Being what is deemed an “essential worker” – which as a freelance journalist and broadcaster is a first – I am lucky enough to be allowed to travel by car daily to the studio.
I’ve been driving in Spain since the mid 80s, so it is safe to say that I have seen practically every weird and wonderful scenario possible. I still get cold sweats remembering the – frankly deadly – bends by the La Cala lighthouse in the days before they constructed the central reservation and you were never sure what was coming in the opposite direction.
Chances were, in those pre-drink driving days, it was a clapped out cement lorry whose driver had skulled a few carajillos “to get the cogs turning”. Or the convoys of Moroccans heading to Algeciras that would overtake in formation. Whether there was oncoming traffic or not. I once arrived on the scene of a huge crash outside San Roque with the road litter with dozens of rugs, chairs and assorted kitchen equipment. It was akin to driving gingerly through the Tangiers branch of Habitat.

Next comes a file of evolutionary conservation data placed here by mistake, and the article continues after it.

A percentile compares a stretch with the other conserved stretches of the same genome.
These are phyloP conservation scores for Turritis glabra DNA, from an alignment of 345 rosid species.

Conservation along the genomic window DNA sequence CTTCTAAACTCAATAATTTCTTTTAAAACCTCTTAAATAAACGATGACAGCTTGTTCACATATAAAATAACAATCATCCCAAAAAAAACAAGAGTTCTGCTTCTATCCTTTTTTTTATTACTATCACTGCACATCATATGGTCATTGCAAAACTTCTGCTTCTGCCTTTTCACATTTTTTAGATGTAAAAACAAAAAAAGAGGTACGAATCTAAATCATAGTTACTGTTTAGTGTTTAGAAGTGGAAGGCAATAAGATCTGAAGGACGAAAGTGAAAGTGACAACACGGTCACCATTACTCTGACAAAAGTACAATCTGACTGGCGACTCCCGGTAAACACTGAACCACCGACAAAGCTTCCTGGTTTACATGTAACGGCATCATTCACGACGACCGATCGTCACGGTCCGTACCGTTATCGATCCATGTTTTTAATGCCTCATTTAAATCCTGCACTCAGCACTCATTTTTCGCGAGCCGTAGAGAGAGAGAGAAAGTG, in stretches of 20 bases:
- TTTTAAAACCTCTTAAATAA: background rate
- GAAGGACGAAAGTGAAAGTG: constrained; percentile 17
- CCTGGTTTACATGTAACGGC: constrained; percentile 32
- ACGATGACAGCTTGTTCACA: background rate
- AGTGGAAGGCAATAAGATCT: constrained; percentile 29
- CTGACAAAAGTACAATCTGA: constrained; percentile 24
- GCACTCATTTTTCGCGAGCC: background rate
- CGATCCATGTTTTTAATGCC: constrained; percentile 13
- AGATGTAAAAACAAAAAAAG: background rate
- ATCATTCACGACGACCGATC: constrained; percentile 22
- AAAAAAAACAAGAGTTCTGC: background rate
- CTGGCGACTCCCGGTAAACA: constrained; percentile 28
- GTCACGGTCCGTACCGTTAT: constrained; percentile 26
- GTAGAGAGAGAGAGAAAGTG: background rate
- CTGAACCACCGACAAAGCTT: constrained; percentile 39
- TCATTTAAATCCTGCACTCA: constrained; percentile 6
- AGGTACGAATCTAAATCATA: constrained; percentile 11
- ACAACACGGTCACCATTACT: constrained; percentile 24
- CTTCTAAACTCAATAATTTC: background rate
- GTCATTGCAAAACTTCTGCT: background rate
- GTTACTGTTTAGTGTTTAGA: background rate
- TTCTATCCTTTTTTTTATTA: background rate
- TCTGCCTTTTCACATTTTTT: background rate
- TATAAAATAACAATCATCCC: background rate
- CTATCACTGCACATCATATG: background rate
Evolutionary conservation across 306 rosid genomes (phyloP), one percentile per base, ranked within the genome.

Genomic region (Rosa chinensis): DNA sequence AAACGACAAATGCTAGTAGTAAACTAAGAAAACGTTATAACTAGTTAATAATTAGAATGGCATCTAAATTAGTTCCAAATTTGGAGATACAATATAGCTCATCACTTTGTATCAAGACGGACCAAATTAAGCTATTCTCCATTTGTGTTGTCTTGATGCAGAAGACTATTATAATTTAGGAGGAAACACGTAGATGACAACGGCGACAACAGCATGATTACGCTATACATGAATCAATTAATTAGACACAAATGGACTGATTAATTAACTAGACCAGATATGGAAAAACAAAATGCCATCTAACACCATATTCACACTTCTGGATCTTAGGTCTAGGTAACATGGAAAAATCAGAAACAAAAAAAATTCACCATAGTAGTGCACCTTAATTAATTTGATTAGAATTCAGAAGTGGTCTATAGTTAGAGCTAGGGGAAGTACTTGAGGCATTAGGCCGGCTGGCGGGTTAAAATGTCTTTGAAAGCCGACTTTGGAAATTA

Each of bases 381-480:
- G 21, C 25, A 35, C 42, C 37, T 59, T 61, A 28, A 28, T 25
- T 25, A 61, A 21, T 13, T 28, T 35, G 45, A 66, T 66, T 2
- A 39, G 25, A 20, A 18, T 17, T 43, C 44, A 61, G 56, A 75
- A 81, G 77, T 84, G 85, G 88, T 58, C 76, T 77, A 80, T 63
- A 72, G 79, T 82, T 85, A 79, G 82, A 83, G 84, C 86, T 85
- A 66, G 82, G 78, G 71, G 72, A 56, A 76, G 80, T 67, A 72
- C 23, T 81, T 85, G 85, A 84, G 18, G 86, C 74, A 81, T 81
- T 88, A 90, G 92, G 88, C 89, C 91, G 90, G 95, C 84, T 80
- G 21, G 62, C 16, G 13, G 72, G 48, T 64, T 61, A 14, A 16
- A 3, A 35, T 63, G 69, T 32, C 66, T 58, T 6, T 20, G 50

With the new travel restrictions one might think that it would be a little safer on the roads.
One would be wrong.
Presented with miles of highway with sparse traffic, I’ve noticed that the majority of long distance lorry drivers have developed a bad case of ‘leadfoot-itis’.
There is something a little disconcerting about keeping within the speed limits to glance in the rear view mirror and see an 18-wheeler with Maroc plates three inches from your bumper and flashing manically.
They are not the only challenge. You also have to be on your guard from timid motorists coming back from the supermarket with their weekly shop. They are so worried about catching the virus or getting stopped by the police that they aren’t really concentrating – nor can they see out properly due to the bags of shopping in the back, and they also have their vision obscured by ill-fitting masks.
I almost makes me miss being tailgated by some flash berk in a Bentley. Drive safely!